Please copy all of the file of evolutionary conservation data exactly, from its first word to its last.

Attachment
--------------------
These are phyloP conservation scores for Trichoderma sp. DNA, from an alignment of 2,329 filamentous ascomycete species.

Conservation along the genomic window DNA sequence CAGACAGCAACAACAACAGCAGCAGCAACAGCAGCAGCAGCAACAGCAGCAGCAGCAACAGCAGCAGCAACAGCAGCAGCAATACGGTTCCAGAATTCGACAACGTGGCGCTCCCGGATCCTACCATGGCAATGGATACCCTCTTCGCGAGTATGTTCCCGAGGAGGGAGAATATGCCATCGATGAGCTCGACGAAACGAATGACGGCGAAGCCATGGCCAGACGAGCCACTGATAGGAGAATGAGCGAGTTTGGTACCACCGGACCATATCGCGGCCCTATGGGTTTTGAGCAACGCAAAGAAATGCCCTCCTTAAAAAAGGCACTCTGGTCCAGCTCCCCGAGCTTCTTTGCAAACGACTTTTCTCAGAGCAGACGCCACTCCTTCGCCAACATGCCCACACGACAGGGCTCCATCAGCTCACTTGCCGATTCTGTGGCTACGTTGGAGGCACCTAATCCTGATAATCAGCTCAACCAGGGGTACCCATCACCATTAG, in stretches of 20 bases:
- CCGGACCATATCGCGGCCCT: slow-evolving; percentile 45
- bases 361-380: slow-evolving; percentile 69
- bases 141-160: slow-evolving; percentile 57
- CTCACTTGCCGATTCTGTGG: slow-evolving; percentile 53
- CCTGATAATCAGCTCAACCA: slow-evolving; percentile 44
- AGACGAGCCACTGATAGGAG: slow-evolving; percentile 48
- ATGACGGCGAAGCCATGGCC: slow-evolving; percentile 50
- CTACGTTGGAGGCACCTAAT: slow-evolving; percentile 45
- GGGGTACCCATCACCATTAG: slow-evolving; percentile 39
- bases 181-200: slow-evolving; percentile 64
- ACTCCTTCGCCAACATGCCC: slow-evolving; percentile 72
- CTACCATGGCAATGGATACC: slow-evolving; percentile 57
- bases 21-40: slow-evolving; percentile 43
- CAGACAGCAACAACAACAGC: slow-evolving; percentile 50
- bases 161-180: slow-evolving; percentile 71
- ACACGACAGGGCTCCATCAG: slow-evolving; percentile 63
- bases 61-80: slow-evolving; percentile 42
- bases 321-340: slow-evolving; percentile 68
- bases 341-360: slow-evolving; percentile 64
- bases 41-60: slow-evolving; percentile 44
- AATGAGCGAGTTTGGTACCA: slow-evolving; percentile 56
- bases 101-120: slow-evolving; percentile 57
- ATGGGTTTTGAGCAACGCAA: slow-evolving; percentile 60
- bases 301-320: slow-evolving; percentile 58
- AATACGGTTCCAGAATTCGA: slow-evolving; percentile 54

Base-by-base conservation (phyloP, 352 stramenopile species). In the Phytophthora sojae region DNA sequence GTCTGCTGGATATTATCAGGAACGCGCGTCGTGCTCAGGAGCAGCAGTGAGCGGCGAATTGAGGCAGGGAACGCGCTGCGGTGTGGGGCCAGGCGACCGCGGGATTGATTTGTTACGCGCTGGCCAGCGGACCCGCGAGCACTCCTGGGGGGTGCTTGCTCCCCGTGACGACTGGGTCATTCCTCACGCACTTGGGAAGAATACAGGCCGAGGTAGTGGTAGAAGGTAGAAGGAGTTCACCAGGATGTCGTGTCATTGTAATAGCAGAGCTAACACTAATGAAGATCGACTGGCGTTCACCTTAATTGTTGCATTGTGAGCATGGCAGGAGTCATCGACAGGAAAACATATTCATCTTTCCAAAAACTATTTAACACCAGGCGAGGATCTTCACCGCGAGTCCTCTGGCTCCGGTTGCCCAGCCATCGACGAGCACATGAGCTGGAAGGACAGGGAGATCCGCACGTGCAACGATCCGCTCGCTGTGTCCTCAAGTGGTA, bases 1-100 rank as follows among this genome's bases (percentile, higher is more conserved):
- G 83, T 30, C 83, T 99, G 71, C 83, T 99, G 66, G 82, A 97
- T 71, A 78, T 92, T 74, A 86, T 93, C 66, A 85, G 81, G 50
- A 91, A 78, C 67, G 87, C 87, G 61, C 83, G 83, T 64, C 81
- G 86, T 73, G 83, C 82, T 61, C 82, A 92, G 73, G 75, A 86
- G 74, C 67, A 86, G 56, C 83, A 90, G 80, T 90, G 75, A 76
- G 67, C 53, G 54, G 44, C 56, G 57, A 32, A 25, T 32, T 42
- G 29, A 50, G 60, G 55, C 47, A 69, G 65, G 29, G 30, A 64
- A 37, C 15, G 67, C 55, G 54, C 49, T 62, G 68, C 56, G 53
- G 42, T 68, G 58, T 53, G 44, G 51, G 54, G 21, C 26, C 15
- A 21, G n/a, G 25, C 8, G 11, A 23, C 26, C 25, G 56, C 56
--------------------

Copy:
These are phyloP conservation scores for Trichoderma sp. DNA, from an alignment of 2,329 filamentous ascomycete species.

Conservation along the genomic window DNA sequence CAGACAGCAACAACAACAGCAGCAGCAACAGCAGCAGCAGCAACAGCAGCAGCAGCAACAGCAGCAGCAACAGCAGCAGCAATACGGTTCCAGAATTCGACAACGTGGCGCTCCCGGATCCTACCATGGCAATGGATACCCTCTTCGCGAGTATGTTCCCGAGGAGGGAGAATATGCCATCGATGAGCTCGACGAAACGAATGACGGCGAAGCCATGGCCAGACGAGCCACTGATAGGAGAATGAGCGAGTTTGGTACCACCGGACCATATCGCGGCCCTATGGGTTTTGAGCAACGCAAAGAAATGCCCTCCTTAAAAAAGGCACTCTGGTCCAGCTCCCCGAGCTTCTTTGCAAACGACTTTTCTCAGAGCAGACGCCACTCCTTCGCCAACATGCCCACACGACAGGGCTCCATCAGCTCACTTGCCGATTCTGTGGCTACGTTGGAGGCACCTAATCCTGATAATCAGCTCAACCAGGGGTACCCATCACCATTAG, in stretches of 20 bases:
- CCGGACCATATCGCGGCCCT: slow-evolving; percentile 45
- bases 361-380: slow-evolving; percentile 69
- bases 141-160: slow-evolving; percentile 57
- CTCACTTGCCGATTCTGTGG: slow-evolving; percentile 53
- CCTGATAATCAGCTCAACCA: slow-evolving; percentile 44
- AGACGAGCCACTGATAGGAG: slow-evolving; percentile 48
- ATGACGGCGAAGCCATGGCC: slow-evolving; percentile 50
- CTACGTTGGAGGCACCTAAT: slow-evolving; percentile 45
- GGGGTACCCATCACCATTAG: slow-evolving; percentile 39
- bases 181-200: slow-evolving; percentile 64
- ACTCCTTCGCCAACATGCCC: slow-evolving; percentile 72
- CTACCATGGCAATGGATACC: slow-evolving; percentile 57
- bases 21-40: slow-evolving; percentile 43
- CAGACAGCAACAACAACAGC: slow-evolving; percentile 50
- bases 161-180: slow-evolving; percentile 71
- ACACGACAGGGCTCCATCAG: slow-evolving; percentile 63
- bases 61-80: slow-evolving; percentile 42
- bases 321-340: slow-evolving; percentile 68
- bases 341-360: slow-evolving; percentile 64
- bases 41-60: slow-evolving; percentile 44
- AATGAGCGAGTTTGGTACCA: slow-evolving; percentile 56
- bases 101-120: slow-evolving; percentile 57
- ATGGGTTTTGAGCAACGCAA: slow-evolving; percentile 60
- bases 301-320: slow-evolving; percentile 58
- AATACGGTTCCAGAATTCGA: slow-evolving; percentile 54

Base-by-base conservation (phyloP, 352 stramenopile species). In the Phytophthora sojae region DNA sequence GTCTGCTGGATATTATCAGGAACGCGCGTCGTGCTCAGGAGCAGCAGTGAGCGGCGAATTGAGGCAGGGAACGCGCTGCGGTGTGGGGCCAGGCGACCGCGGGATTGATTTGTTACGCGCTGGCCAGCGGACCCGCGAGCACTCCTGGGGGGTGCTTGCTCCCCGTGACGACTGGGTCATTCCTCACGCACTTGGGAAGAATACAGGCCGAGGTAGTGGTAGAAGGTAGAAGGAGTTCACCAGGATGTCGTGTCATTGTAATAGCAGAGCTAACACTAATGAAGATCGACTGGCGTTCACCTTAATTGTTGCATTGTGAGCATGGCAGGAGTCATCGACAGGAAAACATATTCATCTTTCCAAAAACTATTTAACACCAGGCGAGGATCTTCACCGCGAGTCCTCTGGCTCCGGTTGCCCAGCCATCGACGAGCACATGAGCTGGAAGGACAGGGAGATCCGCACGTGCAACGATCCGCTCGCTGTGTCCTCAAGTGGTA, bases 1-100 rank as follows among this genome's bases (percentile, higher is more conserved):
- G 83, T 30, C 83, T 99, G 71, C 83, T 99, G 66, G 82, A 97
- T 71, A 78, T 92, T 74, A 86, T 93, C 66, A 85, G 81, G 50
- A 91, A 78, C 67, G 87, C 87, G 61, C 83, G 83, T 64, C 81
- G 86, T 73, G 83, C 82, T 61, C 82, A 92, G 73, G 75, A 86
- G 74, C 67, A 86, G 56, C 83, A 90, G 80, T 90, G 75, A 76
- G 67, C 53, G 54, G 44, C 56, G 57, A 32, A 25, T 32, T 42
- G 29, A 50, G 60, G 55, C 47, A 69, G 65, G 29, G 30, A 64
- A 37, C 15, G 67, C 55, G 54, C 49, T 62, G 68, C 56, G 53
- G 42, T 68, G 58, T 53, G 44, G 51, G 54, G 21, C 26, C 15
- A 21, G n/a, G 25, C 8, G 11, A 23, C 26, C 25, G 56, C 56